To tackle problems in a rapidly changing world, nonprofits need to adopt a new mind-set, one that emphasizes improvisation, ad hoc networks, and adaptation, says Andrew Zolli, executive director of PopTech, a New York charity focused on innovation, and co-author of a new book, Resilience: Why Things Bounce Back.
Because the world has entered a period of “extraordinary volatility” and the problems society faces are increasingly complex, he argues, figuring out why some individuals, organizations, and systems are resilient in the aftermath of a crisis while others are not is paramount.
“We’re all ballroom dancing in the minefield,” says Mr. Zolli. “In an environment like that, we have to be able to prepare our companies, our communities, our organizations to be able to deal with those disruptions. And that is a different agenda that we have had, even in the recent past.”
Riots Over Tortilla Prices
In the book, Mr. Zolli and his co-author, Ann Marie Healy, point to massive protests in Mexico City over the price of tortillas as an example of how complicated and interconnected modern problems have become.
In January 2007, the price of corn was 400 percent higher than it had been just three months before. But the reason for the spike wasn’t a failed crop or price fixing, as some of the protesters suspected. A year and a half before, Hurricane Katrina shut down oil production on the Gulf Coast, and the resulting jump in the cost of gasoline increased demand for ethanol, an alternative fuel made from corn. Farmers, in turn, switched from edible corn crops to inedible varieties used to make the fuel, which pushed up the price of corn used to make tortillas.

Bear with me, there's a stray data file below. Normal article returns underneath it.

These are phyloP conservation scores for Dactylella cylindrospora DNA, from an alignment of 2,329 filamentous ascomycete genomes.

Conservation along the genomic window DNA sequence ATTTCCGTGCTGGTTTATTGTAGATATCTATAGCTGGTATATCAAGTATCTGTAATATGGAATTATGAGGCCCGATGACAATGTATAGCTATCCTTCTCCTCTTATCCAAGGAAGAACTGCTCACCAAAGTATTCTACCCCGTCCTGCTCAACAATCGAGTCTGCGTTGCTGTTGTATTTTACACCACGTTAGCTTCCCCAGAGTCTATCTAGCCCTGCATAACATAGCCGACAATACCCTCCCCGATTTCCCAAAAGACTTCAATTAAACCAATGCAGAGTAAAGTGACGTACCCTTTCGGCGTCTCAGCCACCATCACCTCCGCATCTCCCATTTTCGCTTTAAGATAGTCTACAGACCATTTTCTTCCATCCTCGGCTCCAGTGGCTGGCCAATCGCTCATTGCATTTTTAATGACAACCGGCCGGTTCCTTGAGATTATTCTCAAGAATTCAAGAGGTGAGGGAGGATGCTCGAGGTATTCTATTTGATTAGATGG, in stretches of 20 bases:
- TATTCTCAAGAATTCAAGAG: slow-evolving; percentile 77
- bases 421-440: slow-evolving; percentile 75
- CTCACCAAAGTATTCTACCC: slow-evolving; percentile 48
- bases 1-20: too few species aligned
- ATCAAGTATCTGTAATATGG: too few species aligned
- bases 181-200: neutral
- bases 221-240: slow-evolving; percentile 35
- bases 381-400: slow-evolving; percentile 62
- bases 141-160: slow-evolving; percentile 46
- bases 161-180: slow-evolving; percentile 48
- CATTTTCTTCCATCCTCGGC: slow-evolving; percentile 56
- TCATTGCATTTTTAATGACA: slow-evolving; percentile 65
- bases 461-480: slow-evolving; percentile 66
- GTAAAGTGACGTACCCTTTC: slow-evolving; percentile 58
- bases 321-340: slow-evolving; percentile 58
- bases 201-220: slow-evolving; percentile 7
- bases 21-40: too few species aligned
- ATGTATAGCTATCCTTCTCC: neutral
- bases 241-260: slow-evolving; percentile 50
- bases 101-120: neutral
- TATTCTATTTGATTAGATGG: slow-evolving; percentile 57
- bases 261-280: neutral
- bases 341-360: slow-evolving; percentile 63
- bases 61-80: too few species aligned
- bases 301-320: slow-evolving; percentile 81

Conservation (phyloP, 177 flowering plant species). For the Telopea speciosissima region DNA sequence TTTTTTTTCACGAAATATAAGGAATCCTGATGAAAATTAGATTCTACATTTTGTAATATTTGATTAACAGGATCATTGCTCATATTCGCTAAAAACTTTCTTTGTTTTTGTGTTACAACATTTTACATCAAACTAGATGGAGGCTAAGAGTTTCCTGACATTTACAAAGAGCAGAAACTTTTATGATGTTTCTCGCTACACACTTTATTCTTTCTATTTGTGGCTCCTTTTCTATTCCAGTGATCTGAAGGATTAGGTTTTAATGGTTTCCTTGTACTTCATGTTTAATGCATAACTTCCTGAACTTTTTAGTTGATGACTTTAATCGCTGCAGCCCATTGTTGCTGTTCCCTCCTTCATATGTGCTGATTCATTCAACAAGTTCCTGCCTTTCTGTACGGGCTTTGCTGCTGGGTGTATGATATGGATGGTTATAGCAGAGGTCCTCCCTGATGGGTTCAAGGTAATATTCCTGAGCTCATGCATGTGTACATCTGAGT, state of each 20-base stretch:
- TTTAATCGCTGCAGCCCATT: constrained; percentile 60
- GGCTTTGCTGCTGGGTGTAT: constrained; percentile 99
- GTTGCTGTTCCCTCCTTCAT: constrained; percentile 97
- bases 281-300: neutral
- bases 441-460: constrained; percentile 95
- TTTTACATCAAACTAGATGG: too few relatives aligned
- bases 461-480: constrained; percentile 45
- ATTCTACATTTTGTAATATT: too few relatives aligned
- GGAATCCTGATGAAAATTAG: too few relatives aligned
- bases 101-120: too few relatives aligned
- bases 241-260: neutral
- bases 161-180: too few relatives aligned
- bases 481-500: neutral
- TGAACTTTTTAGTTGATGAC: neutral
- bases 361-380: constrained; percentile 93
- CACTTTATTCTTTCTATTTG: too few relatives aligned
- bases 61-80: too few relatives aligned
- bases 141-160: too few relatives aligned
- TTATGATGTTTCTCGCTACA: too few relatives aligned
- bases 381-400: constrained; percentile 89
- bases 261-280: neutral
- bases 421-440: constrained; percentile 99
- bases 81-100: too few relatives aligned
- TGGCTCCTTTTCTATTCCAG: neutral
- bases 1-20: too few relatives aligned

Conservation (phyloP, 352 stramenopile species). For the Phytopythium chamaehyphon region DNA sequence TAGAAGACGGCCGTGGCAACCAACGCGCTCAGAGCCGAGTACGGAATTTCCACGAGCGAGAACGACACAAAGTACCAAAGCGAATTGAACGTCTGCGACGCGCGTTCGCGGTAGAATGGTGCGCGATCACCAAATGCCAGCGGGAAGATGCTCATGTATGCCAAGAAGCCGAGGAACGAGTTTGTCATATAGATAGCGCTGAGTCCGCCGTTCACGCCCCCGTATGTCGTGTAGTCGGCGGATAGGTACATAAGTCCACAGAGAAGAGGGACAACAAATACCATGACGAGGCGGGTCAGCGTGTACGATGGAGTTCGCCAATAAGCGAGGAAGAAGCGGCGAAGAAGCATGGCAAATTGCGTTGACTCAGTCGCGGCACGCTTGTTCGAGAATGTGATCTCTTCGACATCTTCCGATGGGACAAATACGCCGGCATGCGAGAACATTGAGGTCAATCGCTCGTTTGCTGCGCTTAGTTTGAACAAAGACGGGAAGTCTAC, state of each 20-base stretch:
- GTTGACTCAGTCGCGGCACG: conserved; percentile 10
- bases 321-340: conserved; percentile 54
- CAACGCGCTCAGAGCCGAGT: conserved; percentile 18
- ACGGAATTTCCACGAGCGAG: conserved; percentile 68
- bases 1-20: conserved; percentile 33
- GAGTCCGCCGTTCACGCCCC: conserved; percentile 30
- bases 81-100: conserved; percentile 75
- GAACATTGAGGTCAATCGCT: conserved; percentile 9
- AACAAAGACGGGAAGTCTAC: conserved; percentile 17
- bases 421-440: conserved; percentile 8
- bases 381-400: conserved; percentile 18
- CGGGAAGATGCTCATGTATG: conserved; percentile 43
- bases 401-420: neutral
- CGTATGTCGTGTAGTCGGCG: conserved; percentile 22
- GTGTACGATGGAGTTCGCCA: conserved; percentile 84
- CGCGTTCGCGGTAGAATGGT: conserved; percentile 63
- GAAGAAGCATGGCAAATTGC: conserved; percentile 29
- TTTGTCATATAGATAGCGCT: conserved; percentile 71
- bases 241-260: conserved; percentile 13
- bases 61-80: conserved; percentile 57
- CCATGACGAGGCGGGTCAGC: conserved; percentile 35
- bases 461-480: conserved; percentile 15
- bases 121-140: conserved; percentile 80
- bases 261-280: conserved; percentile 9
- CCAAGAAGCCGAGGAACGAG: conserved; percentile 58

“We are connecting systems in ways that we don’t understand until they fall apart,” says Mr. Zolli.
At the same time, he says, volatility—in the form of terrorism, economic crisis, geopolitical instability, and climate change—is making it harder, if not impossible, to forecast coming shocks.
“When you find a resilient response to a problem, what you typically find is not one formal institution or one nonprofit executing a response that they had cooked up beforehand,” says Mr. Zolli. “You find bits of organizations and social networks and individuals and independent actors and hacked-together technology platforms. What you find is a lot of improvisation.”
A real-world example: a volunteer effort that collected, translated, and mapped more than 100,000 text messages asking for help sent by survivors of the 2010 earthquake in Haiti.
The effort was started by Ushahidi, a nonprofit technology group that had built a system to map where crises were erupting in the wake of election violence in Kenya several years earlier. But the response quickly took on a life of its own, involving volunteers around the world, multiple nonprofits, first responders in Haiti, and others.
One of the most remarkable steps in the project’s rapid development came when a Twitter follower in Cameroon put one of the organizers in touch with an executive at Haiti’s largest mobile carrier, who was instrumental in setting up the short code survivors used to submit their messages.
Learning to Improvise
Mr. Zolli worries that the transition to a future that requires fluid responses to unexpected problems will be tough for a lot of charities.
“Most nonprofits are not very good at improvising,” he says. “They do one thing, and they’re rewarded for doing one thing, one way for a long time. So it can be hard for them to update their programming to create a culture that rewards improvisation and risk taking.”
But with institutions like IBM, the Rockefeller Foundation, and the World Bank focusing increasing attention on resilience, charities can expect to hear a lot more about the concept in years to come, says Mr. Zolli: “It’s all a conversation about how do you build systems that can take a punch.”
Go deeper: Listen as Mr. Zolli tells the story of how Hancock Bank, in Gulfport, Miss., improvised in the wake of Hurricane Katrina in a way that helped residents during a very difficult time—and improved the bank’s fortunes.
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